Prothonotary Warbler Project

The prothonotary warbler derives its name from ancient Catholic scribes who were said to wear bright yellow hoods, which these cute little warblers appear to be wearing.  As opportunistic as they are brilliant yellow, these eastern warblers are just a little bit lazy as well. If they can find a vacated downy woodpecker nest to claim as their own, they do so willingly.  In lieu of finding a ready-made nests, the prothonotary warblers prefer building nests in pre-drilled woodpecker holes or rotted-out branches and stumps.  However, I’ve recently learned that they will inhabit man-made nest boxes, too, when strategically under tree canopy near the water.

The Barataria-Terrebonne National Estuary System Program and Foundation (BTNEP), contracted with me to take Natalie Waters, a bird scientist, to install nest boxes in two locations within Terrebonne Estuary System and then check them weekly for acceptance, habitation, and progress. Even though we are not yet to the halfway point of the project, the results so far are very positive, and it looks like we might end up with most of the boxes being adopted. 

According to Natalie, these birds migrate in the fall to places south of here, with many flocks ending up in Columbia for the winter.  Then ’round about March, along with many other species of migratory birds, they start making their trek north to do their nesting.  Fortunately for those of us who live near the cypress swamps, many of these birds choose this area in which to lay their eggs and hatch their young. Those young will most likely return to the same area to lay their eggs and hatch their babies.  That is a very good thing!

After the initial installation of boxes in the Mandalay National Wildlife Refuge, we didn’t check or otherwise disturb them for two weeks.  When we went back this past week, we were pleased to see that many of the boxes contained nesting material.  This far into spring, many of the breeding couples have already hatched and fledged one batch of young.  Meaning, this will be their second and final brood of the spring, and it is very encouraging that they have chosen our boxes as the place in which to rear their second families.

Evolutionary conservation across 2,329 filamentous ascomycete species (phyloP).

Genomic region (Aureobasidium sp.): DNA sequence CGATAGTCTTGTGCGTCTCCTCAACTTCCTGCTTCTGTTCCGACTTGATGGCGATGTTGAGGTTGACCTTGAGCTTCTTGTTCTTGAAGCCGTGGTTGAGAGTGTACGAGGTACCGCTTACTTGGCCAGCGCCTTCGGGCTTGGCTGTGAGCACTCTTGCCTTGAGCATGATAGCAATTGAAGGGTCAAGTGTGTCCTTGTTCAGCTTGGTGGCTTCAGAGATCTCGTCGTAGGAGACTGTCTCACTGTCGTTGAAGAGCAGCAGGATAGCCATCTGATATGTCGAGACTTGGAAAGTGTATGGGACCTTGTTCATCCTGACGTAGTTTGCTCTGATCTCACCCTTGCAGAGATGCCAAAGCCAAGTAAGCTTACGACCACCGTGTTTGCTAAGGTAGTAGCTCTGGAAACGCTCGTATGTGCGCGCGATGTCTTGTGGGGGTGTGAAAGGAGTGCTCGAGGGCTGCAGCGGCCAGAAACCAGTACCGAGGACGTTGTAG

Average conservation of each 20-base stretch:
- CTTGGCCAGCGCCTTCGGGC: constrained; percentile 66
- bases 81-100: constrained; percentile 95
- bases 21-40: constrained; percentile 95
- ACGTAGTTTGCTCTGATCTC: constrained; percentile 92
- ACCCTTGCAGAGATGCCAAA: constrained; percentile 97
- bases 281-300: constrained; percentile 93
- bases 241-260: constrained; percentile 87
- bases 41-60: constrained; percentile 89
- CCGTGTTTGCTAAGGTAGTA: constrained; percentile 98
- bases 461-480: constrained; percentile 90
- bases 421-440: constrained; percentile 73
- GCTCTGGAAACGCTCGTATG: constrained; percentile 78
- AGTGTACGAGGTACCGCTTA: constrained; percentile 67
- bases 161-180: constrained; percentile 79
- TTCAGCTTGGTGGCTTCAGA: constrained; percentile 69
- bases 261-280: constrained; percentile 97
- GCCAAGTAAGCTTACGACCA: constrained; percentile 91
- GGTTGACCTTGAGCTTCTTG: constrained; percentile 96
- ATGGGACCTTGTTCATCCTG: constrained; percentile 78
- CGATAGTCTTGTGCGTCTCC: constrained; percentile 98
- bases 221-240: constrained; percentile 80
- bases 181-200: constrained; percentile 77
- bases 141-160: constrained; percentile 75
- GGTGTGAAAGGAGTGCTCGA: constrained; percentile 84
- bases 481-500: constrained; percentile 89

Once we performed a visual check of every box and wrote down the information, we sat quietly in my boat within sight of four of the nest boxes and observed. What took place as we watched was a National Geographic moment as the birds began singing out and calling to one another.  Soon, a male approached one of the new boxes.  First,  he flitted around the box, sat on top, and then finally flew in and out several times.

Natalie explained to me that the male bird was inspecting the box.  If he liked it, then he would gather some moss (nesting material) and take it into the box. He would then attract the female to see if he could rouse her interest in the box.  

Across the way, another pair attracted our attention, with the male flitting around the box to lure the female. Moments later, she showed up to check it out.

She flitted around near the entrance, not certain she wanted to encourage the male by accepting his offer.  If she enters the box and likes what she sees, she shows her acceptance by completing  the nest building and will build it up to the edge of the entrance hole.  This is where she will lay four to six, creamy beige-colored eggs with brown spots and then incubate them for about two weeks.  After they hatch, the babies grow so quickly that they will be “fledged” or flying in about 10-11 days. 

From now through mid July, our job is to check each of the 40 boxes once a week and record the number of eggs, then the number of live baby birds.  At some point, we will try to band the female and the babies, which never harms the birds because their legs get skinnier as they mature.  We will then continue to track their weekly growth and the approximate date they fledged.

Locally, these eye-catching gems are called swamp canaries because of their yellow color and a canary-like call they sometimes use.  While overall numbers of migratory birds have significantly diminished over the past 50 years due to coastal land loss, it is a wonderful sight to behold these birds in the wild, still clinging to life and migrating through here every spring to procreate.  I’m honored to be part of this project, and if by doing this study, we can prolong the existence of prothonotary warbler, then it will have been worth every minute on the water and every ounce of sweat.